By: Stephanie Diana Wilson
Now this is a phase I have had to explain over and over drives me nut. It drives me nuts when sales reps and branches try to tell me a subject unit is, “it’s a townhouse not a condo”. Which is a common statement in DC and Colorado where there are townhouse style condos going up and attached PUD’s. This is a common misconception as townhouses are a style of condo. Often what the person wants to say is the unit isn’t a condo the subject unit is an attached Planned Unit Development or PUD.
The first issue is that many don’t really know what a condo is exactly. A Condo much like a Single Family Home (SFR), Modular Housing, Manufactured Housing, Planned Unit Development (PUD) is a legal description of a property. Where row, townhouse, garden, high rise, etc are styles of properties. The legal description for a condo in short is a property where each unit owner owns their unit with an undivided percentage of ownership of the whole property.
Now it is true that one style of condo is a lot like an apartment where there is a person living right above each other. However, the styles differ greatly in fact there are styles of condos called detached and site condos which are much like a single family home or SFR within a condo complex.
There are also condo projects that are townhouse style where there is an up and a downstairs level inside the unit. Also where a unit might be single story like an SFR or cottage like.
Now a PUD is a horse of a different color. PUD’s are a planned unit within a subdivision which can have mixed use land within. A great example from popular culture is in the movie Poltergeist the homes are PUDs within a sub division. Course that also can take us on the topic of track homes which is a topic for another day. The difference further in a PUD from a Condo is how they are underwritten. As a PUD legally is defined much like a house so it it underwritten much like an SFR. A Condo on the other hand is more involved because the financial implications an HOA can create as a risk factor for underwriting.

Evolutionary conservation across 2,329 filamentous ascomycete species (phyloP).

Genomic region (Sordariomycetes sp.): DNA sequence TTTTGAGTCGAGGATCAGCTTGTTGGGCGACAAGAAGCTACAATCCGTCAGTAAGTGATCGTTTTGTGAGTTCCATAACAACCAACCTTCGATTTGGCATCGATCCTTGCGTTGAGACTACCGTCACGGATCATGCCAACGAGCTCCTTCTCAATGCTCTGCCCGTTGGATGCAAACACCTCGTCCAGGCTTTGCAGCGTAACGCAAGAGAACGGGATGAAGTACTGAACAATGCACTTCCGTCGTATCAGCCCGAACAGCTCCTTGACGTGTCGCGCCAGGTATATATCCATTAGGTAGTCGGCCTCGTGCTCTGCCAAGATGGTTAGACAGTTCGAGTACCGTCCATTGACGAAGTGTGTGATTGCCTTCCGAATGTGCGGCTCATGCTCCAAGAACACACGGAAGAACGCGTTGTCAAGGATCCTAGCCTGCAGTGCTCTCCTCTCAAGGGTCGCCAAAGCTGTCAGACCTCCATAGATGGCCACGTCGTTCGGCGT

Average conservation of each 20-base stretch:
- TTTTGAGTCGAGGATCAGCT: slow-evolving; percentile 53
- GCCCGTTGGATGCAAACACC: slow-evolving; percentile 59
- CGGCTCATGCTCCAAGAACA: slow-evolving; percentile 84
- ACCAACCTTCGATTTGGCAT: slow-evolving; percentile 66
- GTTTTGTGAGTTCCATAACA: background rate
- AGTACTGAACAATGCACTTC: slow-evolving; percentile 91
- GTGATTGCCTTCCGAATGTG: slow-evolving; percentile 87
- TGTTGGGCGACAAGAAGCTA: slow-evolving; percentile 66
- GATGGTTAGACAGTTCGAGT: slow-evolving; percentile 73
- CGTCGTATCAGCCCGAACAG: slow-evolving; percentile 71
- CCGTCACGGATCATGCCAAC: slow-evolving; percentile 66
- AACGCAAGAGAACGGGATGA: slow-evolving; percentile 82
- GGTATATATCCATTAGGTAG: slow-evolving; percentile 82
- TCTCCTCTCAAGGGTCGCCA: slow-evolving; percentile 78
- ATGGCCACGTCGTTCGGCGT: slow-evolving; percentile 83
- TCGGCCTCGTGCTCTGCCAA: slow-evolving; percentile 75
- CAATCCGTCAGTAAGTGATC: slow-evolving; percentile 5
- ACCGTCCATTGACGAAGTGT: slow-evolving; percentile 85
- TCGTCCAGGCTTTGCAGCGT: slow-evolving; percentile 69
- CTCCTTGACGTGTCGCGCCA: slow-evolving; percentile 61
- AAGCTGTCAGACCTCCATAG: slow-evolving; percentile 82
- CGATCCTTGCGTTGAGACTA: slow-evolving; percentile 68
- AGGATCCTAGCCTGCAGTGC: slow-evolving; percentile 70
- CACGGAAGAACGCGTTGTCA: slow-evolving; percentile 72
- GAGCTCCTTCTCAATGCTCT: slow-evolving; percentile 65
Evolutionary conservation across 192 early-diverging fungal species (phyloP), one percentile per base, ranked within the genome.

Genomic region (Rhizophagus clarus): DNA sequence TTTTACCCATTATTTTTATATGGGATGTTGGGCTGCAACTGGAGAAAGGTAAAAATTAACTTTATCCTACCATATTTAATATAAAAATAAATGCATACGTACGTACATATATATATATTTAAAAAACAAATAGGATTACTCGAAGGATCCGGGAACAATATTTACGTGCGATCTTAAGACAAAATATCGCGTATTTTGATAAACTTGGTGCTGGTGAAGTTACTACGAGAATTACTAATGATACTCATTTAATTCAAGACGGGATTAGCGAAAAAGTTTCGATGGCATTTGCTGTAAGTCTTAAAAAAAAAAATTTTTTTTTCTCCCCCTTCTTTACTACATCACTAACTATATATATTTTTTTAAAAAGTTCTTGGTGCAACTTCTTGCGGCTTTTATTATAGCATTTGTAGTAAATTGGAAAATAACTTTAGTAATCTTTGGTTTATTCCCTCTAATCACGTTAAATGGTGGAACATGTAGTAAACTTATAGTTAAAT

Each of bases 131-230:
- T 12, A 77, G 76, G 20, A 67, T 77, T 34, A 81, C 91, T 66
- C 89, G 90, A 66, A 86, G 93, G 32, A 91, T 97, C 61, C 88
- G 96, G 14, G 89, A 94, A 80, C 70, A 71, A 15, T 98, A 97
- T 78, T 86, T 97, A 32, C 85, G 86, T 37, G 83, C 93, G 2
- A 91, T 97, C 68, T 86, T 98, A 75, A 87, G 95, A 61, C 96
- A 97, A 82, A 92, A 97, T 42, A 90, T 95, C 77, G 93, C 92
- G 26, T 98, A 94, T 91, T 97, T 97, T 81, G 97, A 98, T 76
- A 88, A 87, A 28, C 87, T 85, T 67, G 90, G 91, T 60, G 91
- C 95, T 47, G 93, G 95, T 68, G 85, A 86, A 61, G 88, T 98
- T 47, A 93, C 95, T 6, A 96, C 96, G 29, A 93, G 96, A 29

To avoid incorrect underwriting always look at the legal description which is most easily found on the title. Usually condos in a legal description state the word condo or note a percentage undivided interests. I have never seen a legal description as a townhouse. So, the moral of the story is alway read the title report. It can save on underwriting issues, wrong appraisals and other additional costs change in property type can cause late in a loan. And know there is no such thing as a property type called townhouse. But there is a condo style called townhouse.
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